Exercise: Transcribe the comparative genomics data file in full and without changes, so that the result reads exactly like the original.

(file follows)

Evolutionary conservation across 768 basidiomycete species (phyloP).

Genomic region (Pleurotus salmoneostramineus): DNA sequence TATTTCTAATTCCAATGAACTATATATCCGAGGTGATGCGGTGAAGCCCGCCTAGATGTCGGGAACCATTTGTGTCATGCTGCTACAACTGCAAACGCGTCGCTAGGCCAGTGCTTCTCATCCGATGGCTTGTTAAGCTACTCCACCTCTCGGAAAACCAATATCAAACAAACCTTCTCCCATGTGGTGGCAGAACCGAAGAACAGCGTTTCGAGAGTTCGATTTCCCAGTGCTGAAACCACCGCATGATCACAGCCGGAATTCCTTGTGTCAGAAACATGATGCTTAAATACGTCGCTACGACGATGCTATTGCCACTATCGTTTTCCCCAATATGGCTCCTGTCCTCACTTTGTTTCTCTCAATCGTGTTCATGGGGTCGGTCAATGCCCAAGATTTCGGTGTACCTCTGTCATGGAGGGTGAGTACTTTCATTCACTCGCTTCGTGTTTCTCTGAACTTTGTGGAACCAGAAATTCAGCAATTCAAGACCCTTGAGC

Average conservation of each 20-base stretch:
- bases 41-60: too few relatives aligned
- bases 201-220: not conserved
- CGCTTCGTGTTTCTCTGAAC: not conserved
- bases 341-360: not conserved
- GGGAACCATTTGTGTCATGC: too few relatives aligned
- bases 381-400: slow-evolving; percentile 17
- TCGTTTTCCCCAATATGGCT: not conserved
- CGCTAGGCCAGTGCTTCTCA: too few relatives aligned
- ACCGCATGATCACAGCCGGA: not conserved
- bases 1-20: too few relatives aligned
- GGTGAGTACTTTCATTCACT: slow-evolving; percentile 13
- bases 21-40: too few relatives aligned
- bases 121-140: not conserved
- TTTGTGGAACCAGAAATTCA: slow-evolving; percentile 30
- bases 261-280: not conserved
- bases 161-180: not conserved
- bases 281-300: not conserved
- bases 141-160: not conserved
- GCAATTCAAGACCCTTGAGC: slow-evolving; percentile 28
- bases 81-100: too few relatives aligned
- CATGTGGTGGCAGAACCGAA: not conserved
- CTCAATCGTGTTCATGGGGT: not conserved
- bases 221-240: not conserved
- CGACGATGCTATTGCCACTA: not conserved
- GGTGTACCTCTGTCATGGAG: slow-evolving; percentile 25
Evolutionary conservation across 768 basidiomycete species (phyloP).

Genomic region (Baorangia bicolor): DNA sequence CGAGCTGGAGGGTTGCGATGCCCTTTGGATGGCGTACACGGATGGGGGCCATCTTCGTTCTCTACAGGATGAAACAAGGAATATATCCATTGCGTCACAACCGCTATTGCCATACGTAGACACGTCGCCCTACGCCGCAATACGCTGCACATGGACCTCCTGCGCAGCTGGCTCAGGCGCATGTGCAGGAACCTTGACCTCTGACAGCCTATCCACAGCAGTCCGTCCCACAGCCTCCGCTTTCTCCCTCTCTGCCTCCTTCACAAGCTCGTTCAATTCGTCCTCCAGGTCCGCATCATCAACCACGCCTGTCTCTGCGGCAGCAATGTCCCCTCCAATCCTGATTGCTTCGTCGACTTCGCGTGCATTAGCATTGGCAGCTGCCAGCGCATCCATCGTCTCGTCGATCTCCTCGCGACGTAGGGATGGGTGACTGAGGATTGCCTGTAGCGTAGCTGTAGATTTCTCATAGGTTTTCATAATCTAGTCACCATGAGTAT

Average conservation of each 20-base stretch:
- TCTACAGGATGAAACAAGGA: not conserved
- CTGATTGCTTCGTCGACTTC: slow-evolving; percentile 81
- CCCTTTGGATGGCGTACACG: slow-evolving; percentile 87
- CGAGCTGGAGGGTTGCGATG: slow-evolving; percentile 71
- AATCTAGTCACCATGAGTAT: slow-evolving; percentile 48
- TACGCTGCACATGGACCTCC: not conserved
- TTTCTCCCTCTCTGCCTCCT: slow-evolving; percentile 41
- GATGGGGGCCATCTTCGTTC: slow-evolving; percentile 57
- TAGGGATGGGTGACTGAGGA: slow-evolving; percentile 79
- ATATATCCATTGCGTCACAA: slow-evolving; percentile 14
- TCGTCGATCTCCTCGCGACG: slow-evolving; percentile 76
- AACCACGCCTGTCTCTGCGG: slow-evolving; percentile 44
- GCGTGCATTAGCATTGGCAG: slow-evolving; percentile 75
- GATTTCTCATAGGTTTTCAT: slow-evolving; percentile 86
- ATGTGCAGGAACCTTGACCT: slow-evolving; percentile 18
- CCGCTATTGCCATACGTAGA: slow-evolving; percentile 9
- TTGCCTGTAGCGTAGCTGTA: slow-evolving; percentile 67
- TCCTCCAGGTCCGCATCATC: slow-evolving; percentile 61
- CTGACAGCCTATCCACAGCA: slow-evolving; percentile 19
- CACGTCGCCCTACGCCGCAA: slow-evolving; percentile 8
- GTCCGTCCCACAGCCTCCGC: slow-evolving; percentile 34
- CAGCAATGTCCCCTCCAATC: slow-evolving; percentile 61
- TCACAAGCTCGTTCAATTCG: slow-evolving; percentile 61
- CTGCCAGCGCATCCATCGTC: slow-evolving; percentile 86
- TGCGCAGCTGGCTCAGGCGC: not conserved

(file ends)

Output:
Evolutionary conservation across 768 basidiomycete species (phyloP).

Genomic region (Pleurotus salmoneostramineus): DNA sequence TATTTCTAATTCCAATGAACTATATATCCGAGGTGATGCGGTGAAGCCCGCCTAGATGTCGGGAACCATTTGTGTCATGCTGCTACAACTGCAAACGCGTCGCTAGGCCAGTGCTTCTCATCCGATGGCTTGTTAAGCTACTCCACCTCTCGGAAAACCAATATCAAACAAACCTTCTCCCATGTGGTGGCAGAACCGAAGAACAGCGTTTCGAGAGTTCGATTTCCCAGTGCTGAAACCACCGCATGATCACAGCCGGAATTCCTTGTGTCAGAAACATGATGCTTAAATACGTCGCTACGACGATGCTATTGCCACTATCGTTTTCCCCAATATGGCTCCTGTCCTCACTTTGTTTCTCTCAATCGTGTTCATGGGGTCGGTCAATGCCCAAGATTTCGGTGTACCTCTGTCATGGAGGGTGAGTACTTTCATTCACTCGCTTCGTGTTTCTCTGAACTTTGTGGAACCAGAAATTCAGCAATTCAAGACCCTTGAGC

Average conservation of each 20-base stretch:
- bases 41-60: too few relatives aligned
- bases 201-220: not conserved
- CGCTTCGTGTTTCTCTGAAC: not conserved
- bases 341-360: not conserved
- GGGAACCATTTGTGTCATGC: too few relatives aligned
- bases 381-400: slow-evolving; percentile 17
- TCGTTTTCCCCAATATGGCT: not conserved
- CGCTAGGCCAGTGCTTCTCA: too few relatives aligned
- ACCGCATGATCACAGCCGGA: not conserved
- bases 1-20: too few relatives aligned
- GGTGAGTACTTTCATTCACT: slow-evolving; percentile 13
- bases 21-40: too few relatives aligned
- bases 121-140: not conserved
- TTTGTGGAACCAGAAATTCA: slow-evolving; percentile 30
- bases 261-280: not conserved
- bases 161-180: not conserved
- bases 281-300: not conserved
- bases 141-160: not conserved
- GCAATTCAAGACCCTTGAGC: slow-evolving; percentile 28
- bases 81-100: too few relatives aligned
- CATGTGGTGGCAGAACCGAA: not conserved
- CTCAATCGTGTTCATGGGGT: not conserved
- bases 221-240: not conserved
- CGACGATGCTATTGCCACTA: not conserved
- GGTGTACCTCTGTCATGGAG: slow-evolving; percentile 25
Evolutionary conservation across 768 basidiomycete species (phyloP).

Genomic region (Baorangia bicolor): DNA sequence CGAGCTGGAGGGTTGCGATGCCCTTTGGATGGCGTACACGGATGGGGGCCATCTTCGTTCTCTACAGGATGAAACAAGGAATATATCCATTGCGTCACAACCGCTATTGCCATACGTAGACACGTCGCCCTACGCCGCAATACGCTGCACATGGACCTCCTGCGCAGCTGGCTCAGGCGCATGTGCAGGAACCTTGACCTCTGACAGCCTATCCACAGCAGTCCGTCCCACAGCCTCCGCTTTCTCCCTCTCTGCCTCCTTCACAAGCTCGTTCAATTCGTCCTCCAGGTCCGCATCATCAACCACGCCTGTCTCTGCGGCAGCAATGTCCCCTCCAATCCTGATTGCTTCGTCGACTTCGCGTGCATTAGCATTGGCAGCTGCCAGCGCATCCATCGTCTCGTCGATCTCCTCGCGACGTAGGGATGGGTGACTGAGGATTGCCTGTAGCGTAGCTGTAGATTTCTCATAGGTTTTCATAATCTAGTCACCATGAGTAT

Average conservation of each 20-base stretch:
- TCTACAGGATGAAACAAGGA: not conserved
- CTGATTGCTTCGTCGACTTC: slow-evolving; percentile 81
- CCCTTTGGATGGCGTACACG: slow-evolving; percentile 87
- CGAGCTGGAGGGTTGCGATG: slow-evolving; percentile 71
- AATCTAGTCACCATGAGTAT: slow-evolving; percentile 48
- TACGCTGCACATGGACCTCC: not conserved
- TTTCTCCCTCTCTGCCTCCT: slow-evolving; percentile 41
- GATGGGGGCCATCTTCGTTC: slow-evolving; percentile 57
- TAGGGATGGGTGACTGAGGA: slow-evolving; percentile 79
- ATATATCCATTGCGTCACAA: slow-evolving; percentile 14
- TCGTCGATCTCCTCGCGACG: slow-evolving; percentile 76
- AACCACGCCTGTCTCTGCGG: slow-evolving; percentile 44
- GCGTGCATTAGCATTGGCAG: slow-evolving; percentile 75
- GATTTCTCATAGGTTTTCAT: slow-evolving; percentile 86
- ATGTGCAGGAACCTTGACCT: slow-evolving; percentile 18
- CCGCTATTGCCATACGTAGA: slow-evolving; percentile 9
- TTGCCTGTAGCGTAGCTGTA: slow-evolving; percentile 67
- TCCTCCAGGTCCGCATCATC: slow-evolving; percentile 61
- CTGACAGCCTATCCACAGCA: slow-evolving; percentile 19
- CACGTCGCCCTACGCCGCAA: slow-evolving; percentile 8
- GTCCGTCCCACAGCCTCCGC: slow-evolving; percentile 34
- CAGCAATGTCCCCTCCAATC: slow-evolving; percentile 61
- TCACAAGCTCGTTCAATTCG: slow-evolving; percentile 61
- CTGCCAGCGCATCCATCGTC: slow-evolving; percentile 86
- TGCGCAGCTGGCTCAGGCGC: not conserved